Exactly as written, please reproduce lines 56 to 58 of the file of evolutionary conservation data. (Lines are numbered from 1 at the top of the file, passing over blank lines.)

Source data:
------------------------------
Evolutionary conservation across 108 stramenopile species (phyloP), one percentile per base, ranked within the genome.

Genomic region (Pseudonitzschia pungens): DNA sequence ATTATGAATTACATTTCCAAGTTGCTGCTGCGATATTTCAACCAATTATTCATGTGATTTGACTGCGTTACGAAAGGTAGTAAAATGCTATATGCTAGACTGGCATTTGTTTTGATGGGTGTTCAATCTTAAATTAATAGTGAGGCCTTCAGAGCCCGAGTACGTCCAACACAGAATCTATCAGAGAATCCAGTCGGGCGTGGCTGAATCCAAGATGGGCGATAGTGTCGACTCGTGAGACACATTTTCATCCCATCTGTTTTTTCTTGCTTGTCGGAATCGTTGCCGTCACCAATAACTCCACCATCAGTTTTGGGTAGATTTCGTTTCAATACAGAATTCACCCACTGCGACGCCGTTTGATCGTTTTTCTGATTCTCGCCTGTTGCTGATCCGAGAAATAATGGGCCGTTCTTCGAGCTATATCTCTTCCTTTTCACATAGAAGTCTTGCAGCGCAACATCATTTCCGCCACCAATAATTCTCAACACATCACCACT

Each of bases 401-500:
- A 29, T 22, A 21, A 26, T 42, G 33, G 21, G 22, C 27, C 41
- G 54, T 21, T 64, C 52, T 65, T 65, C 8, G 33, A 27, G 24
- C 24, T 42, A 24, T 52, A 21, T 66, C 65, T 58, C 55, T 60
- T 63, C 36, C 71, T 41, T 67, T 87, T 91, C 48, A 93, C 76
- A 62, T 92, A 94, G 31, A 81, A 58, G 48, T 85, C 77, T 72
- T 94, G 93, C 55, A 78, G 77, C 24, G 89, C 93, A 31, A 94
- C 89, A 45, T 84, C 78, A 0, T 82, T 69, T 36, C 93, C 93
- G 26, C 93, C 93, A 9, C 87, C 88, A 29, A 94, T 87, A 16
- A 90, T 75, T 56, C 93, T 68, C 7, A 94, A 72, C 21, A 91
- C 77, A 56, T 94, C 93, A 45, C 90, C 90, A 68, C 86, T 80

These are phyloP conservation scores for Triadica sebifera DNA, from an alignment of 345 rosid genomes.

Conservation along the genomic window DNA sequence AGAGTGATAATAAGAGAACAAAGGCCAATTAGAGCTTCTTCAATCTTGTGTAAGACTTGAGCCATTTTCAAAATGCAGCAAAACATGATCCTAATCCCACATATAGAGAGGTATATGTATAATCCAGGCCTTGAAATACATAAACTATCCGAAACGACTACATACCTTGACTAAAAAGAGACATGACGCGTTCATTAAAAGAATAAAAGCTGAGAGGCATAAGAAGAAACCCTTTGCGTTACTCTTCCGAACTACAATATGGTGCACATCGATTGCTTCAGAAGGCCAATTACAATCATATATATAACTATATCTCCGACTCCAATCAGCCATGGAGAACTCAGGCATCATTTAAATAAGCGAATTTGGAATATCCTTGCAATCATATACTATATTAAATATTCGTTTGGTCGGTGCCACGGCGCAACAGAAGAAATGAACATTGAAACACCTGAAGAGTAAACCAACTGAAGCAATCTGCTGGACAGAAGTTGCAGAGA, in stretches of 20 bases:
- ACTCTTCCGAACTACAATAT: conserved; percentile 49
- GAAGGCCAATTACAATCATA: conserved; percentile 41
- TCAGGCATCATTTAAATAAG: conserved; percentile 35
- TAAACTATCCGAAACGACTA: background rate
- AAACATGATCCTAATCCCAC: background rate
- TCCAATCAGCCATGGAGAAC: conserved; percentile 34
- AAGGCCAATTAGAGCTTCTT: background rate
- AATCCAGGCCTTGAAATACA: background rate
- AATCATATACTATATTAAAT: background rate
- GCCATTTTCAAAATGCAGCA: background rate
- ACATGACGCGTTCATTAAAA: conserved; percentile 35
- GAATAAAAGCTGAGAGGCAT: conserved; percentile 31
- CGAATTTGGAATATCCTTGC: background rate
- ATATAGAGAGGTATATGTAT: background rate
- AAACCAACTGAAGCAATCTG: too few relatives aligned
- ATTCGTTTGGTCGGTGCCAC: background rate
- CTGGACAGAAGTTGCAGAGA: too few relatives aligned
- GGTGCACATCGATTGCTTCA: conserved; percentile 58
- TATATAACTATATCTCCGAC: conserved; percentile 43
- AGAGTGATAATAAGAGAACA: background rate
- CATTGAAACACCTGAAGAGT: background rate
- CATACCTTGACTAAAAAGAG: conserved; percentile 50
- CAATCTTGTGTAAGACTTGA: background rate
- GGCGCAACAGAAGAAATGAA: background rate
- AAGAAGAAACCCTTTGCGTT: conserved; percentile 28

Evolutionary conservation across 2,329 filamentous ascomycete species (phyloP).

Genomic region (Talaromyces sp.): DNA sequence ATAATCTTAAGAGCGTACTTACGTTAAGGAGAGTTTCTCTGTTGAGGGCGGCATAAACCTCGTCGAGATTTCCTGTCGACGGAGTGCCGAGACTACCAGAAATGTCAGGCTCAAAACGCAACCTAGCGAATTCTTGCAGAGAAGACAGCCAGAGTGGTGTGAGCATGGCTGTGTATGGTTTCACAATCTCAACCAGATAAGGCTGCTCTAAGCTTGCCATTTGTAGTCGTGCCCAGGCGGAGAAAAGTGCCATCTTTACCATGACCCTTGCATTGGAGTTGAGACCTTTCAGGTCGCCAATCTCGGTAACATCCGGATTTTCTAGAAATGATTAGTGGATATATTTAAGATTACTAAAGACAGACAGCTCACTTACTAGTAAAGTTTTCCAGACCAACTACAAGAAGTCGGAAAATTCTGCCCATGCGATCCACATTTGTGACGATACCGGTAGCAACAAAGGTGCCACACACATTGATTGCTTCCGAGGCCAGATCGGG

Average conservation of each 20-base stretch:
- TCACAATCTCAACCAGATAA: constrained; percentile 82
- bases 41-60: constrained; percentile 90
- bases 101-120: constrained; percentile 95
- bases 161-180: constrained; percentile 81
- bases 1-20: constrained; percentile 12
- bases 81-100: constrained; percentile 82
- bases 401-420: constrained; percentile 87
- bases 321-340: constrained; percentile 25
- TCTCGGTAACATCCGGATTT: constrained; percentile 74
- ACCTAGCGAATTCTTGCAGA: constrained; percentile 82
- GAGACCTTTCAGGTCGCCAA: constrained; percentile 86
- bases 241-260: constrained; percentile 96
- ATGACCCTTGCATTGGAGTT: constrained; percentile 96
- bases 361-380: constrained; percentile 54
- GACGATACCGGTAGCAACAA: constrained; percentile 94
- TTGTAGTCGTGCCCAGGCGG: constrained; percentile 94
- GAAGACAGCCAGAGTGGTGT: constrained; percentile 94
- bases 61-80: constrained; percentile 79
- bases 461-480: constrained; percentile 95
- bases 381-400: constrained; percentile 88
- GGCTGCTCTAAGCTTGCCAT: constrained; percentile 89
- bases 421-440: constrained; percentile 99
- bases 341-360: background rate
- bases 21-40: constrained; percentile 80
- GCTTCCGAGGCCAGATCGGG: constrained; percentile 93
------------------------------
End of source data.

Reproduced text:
- ATGACCCTTGCATTGGAGTT: constrained; percentile 96
- bases 361-380: constrained; percentile 54
- GACGATACCGGTAGCAACAA: constrained; percentile 94